PHILEMON

This document was originally published in The Drama: Its History, Literature and Influence on Civilization, vol. 2. ed. Alfred Bates. London: Historical Publishing Company, 1906. pp. 76-77.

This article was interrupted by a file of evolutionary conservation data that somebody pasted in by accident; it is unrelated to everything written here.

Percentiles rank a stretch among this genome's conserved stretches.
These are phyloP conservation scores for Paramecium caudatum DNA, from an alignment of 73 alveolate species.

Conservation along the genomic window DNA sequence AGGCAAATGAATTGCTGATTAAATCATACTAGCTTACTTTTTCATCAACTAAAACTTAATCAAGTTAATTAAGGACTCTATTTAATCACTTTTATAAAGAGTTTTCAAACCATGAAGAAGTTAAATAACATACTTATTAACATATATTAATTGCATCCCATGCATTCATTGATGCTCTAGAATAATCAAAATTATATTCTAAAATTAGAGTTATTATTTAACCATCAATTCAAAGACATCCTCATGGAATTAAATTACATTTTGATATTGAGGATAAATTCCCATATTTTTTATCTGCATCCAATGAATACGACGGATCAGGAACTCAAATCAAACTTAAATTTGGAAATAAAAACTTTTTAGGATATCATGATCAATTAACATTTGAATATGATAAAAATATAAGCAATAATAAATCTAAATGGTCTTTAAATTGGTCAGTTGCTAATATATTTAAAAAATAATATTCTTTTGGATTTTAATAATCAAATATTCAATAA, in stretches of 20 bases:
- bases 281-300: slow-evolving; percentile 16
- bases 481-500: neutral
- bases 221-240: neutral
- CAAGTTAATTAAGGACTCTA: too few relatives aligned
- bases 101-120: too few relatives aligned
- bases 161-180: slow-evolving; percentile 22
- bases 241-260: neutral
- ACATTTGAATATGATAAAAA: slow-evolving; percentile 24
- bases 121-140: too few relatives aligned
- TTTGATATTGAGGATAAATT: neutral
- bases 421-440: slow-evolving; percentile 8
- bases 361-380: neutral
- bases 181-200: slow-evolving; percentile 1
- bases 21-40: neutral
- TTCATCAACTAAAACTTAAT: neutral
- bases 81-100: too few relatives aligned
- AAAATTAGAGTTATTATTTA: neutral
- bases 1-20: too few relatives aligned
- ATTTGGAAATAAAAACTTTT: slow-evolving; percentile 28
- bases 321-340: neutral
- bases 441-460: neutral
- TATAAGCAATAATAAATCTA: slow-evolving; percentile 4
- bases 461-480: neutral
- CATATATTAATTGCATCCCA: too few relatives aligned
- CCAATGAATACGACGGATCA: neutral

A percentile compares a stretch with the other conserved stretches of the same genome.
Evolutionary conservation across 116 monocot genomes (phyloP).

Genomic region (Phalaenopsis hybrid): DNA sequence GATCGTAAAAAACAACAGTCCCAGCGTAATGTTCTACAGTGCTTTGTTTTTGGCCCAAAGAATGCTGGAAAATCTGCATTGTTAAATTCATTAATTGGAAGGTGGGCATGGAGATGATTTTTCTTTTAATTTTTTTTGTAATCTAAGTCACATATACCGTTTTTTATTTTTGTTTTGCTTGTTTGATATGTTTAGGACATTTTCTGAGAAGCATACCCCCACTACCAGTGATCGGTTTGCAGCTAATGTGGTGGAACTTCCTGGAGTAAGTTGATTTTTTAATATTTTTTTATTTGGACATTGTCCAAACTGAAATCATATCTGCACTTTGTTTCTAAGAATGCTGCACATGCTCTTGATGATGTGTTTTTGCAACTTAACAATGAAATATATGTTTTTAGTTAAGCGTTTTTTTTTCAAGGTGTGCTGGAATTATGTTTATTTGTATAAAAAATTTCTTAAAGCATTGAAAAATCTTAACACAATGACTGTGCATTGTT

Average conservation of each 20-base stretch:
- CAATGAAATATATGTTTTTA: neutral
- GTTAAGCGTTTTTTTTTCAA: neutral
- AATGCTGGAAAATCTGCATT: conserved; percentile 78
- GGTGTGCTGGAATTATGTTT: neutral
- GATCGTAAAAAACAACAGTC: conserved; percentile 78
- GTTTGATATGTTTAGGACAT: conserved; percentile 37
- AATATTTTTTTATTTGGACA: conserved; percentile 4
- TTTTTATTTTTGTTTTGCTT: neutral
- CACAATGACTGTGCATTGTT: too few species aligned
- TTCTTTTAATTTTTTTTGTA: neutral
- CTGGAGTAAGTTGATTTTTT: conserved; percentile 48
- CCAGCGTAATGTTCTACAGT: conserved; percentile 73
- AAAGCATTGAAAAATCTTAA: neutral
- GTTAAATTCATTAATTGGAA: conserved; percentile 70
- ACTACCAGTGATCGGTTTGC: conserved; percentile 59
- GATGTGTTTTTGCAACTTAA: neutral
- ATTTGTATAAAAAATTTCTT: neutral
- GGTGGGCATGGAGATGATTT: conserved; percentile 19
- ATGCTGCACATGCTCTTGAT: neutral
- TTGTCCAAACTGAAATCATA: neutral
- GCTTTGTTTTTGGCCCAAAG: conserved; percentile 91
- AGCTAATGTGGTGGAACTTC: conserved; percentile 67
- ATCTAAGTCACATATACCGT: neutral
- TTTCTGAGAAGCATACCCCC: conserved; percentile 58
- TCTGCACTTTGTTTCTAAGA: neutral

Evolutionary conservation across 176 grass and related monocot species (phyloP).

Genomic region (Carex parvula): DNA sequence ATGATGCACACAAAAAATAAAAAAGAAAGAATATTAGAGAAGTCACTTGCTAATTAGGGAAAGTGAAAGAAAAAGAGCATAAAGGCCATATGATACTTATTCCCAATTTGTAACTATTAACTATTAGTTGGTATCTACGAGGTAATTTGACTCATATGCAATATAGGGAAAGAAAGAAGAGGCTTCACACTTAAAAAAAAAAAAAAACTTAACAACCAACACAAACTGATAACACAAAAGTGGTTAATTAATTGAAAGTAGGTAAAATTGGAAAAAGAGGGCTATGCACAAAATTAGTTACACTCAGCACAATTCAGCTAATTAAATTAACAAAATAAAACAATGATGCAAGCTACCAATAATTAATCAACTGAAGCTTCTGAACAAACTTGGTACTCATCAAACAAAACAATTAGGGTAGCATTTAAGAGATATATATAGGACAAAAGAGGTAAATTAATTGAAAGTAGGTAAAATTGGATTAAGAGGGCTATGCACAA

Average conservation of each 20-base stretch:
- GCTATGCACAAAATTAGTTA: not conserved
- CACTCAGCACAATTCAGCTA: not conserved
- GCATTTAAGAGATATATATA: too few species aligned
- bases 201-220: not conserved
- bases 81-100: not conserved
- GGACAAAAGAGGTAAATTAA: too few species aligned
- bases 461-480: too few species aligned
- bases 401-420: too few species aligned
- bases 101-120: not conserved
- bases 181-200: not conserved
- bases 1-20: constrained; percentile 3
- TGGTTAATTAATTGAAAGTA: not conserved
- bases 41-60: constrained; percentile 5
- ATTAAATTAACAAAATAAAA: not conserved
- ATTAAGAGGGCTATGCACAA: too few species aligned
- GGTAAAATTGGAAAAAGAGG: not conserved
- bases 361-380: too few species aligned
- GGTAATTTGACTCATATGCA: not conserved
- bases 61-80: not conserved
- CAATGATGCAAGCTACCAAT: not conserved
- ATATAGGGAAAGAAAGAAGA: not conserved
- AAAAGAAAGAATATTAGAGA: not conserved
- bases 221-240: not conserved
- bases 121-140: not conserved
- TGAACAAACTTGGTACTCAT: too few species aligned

Philemon was, according to Strabo, a native of Soli, though Suidas makes him a Syracusan, probably because he resided some time in Sicily. He began to exhibit about 330 B.C., and died at the age of ninety-seven, some time in the reign of Antigonus the second, though Diodorus tells us he lived to be ninety-nine, and wrote ninety-seven comedies. Various accounts are given in the manner of his death, Lucian stating that he died in a paroxysm of laughter at seeing an ass devouring some figs intended for his own eating. Philemon was considered by his admirers as superior to Menander; and Quintilian, while he denies the correctness of this judgement, is, nevertheless, willing to allow him the second place. We may see a specimen of his favorite plots in the Trinummus of Plautus, which is a translation from his Thesauros or Treasure. His plays, like those of Menander, contained many imitations of Euripides, and he was so ardent an admirer of that poet that he declared he would have hanged himself for the prospect of meeting him in the other world, if he could have been convinced that departed spirits were really capable of recognizing one another.

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